When South Dakota first adopted its thresholds for determining what remote sellers would become obligated to collect and remit their sales tax, the state specified that it would apply to companies that had, on an annual basis, $100,000 in gross sales or engaged in 200 or more separate transactions into the state. Once the Wayfair case was decided in South Dakota’s favor, many states, viewing those thresholds as a sort of “safe harbor,” adopted similar requirements in a rolling succession.
However, in the intervening years, states have reconsidered these rules and adjusted their thresholds in ways that better suit their local economies. Similarly, South Dakota enacted Senate Bill 30, which removes the 200-transaction count threshold, effective July 1, 2023. While South Dakota did not specifically perform a revenue impact analysis, it seems likely that both the governor and the legislature were confident that excusing the smallest sellers from sales tax compliance would not significantly impact their tax coffers. In fact, an argument could be made that excluding small sellers increases department of revenue efficiency. After all, small sellers with little tax resources are likely to have more questions and make more mistakes.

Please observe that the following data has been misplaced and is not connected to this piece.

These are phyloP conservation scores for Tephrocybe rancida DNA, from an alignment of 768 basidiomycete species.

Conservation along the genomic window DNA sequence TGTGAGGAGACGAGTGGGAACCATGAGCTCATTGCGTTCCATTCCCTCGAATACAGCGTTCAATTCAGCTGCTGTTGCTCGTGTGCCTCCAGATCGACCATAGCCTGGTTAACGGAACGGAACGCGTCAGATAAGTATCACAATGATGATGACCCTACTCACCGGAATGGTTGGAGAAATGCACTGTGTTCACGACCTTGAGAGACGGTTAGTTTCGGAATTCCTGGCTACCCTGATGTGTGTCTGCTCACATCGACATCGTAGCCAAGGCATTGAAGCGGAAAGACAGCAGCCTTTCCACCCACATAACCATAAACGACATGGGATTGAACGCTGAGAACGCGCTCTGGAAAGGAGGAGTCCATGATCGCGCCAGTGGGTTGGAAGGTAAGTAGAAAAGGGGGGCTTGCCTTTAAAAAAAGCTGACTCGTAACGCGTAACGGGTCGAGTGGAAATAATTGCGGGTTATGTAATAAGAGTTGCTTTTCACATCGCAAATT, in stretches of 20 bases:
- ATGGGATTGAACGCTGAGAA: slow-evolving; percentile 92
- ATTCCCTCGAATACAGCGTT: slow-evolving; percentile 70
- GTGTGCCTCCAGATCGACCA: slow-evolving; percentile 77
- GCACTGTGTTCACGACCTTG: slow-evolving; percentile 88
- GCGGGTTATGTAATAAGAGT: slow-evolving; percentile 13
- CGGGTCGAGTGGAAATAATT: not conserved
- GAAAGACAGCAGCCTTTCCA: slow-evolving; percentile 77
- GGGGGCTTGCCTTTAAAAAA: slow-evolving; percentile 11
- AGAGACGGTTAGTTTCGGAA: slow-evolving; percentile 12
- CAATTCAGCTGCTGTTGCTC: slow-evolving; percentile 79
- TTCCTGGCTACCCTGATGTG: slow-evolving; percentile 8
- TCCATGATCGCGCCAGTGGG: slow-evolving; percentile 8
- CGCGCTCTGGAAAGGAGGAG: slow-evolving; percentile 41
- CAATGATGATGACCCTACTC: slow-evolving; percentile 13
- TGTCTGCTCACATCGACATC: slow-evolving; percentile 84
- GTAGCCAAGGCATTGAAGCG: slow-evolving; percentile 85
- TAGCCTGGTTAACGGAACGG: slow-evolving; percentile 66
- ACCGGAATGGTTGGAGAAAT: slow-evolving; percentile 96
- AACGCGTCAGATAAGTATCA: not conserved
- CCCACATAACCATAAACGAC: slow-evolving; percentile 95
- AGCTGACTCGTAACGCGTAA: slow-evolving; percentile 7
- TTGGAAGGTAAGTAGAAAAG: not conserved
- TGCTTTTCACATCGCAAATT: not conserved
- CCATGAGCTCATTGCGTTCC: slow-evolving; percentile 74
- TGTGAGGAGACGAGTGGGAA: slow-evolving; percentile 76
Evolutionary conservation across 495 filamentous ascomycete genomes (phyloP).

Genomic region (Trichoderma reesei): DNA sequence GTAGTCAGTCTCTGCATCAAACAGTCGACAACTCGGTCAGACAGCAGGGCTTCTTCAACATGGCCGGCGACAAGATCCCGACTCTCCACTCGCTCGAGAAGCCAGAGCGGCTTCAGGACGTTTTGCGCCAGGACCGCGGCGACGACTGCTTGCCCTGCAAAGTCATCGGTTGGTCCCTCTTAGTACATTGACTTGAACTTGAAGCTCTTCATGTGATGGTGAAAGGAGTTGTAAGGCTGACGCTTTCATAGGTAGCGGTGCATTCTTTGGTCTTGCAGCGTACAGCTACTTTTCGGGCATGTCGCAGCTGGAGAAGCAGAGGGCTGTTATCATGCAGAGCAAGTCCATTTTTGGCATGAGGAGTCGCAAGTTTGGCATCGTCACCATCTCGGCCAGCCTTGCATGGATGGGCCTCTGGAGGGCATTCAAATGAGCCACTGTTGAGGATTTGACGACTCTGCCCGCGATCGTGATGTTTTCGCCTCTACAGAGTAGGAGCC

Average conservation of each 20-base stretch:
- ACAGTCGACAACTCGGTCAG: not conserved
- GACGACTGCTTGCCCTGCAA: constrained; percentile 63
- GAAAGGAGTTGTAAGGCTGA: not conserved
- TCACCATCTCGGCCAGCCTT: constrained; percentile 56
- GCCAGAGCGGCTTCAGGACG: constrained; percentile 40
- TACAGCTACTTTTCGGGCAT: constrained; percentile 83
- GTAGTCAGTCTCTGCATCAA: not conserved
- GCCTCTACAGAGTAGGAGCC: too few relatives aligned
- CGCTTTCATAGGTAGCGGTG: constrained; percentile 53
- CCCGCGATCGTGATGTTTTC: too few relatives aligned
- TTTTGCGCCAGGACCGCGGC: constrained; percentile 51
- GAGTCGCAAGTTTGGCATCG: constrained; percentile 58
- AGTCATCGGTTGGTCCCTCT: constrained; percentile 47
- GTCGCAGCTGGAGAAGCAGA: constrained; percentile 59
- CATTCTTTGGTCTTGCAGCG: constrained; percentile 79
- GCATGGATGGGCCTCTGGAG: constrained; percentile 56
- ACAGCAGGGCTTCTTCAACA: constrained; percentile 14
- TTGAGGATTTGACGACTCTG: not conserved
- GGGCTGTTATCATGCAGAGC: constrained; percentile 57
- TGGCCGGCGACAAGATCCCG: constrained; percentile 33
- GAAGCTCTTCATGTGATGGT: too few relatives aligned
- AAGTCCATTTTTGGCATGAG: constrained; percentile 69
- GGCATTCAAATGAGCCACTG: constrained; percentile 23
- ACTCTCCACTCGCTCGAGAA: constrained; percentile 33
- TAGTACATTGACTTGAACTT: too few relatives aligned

It remains to be seen as to whether this recent change to threshold requirements will again lead to a trend for ease of administration for small sellers in other jurisdictions across the country.
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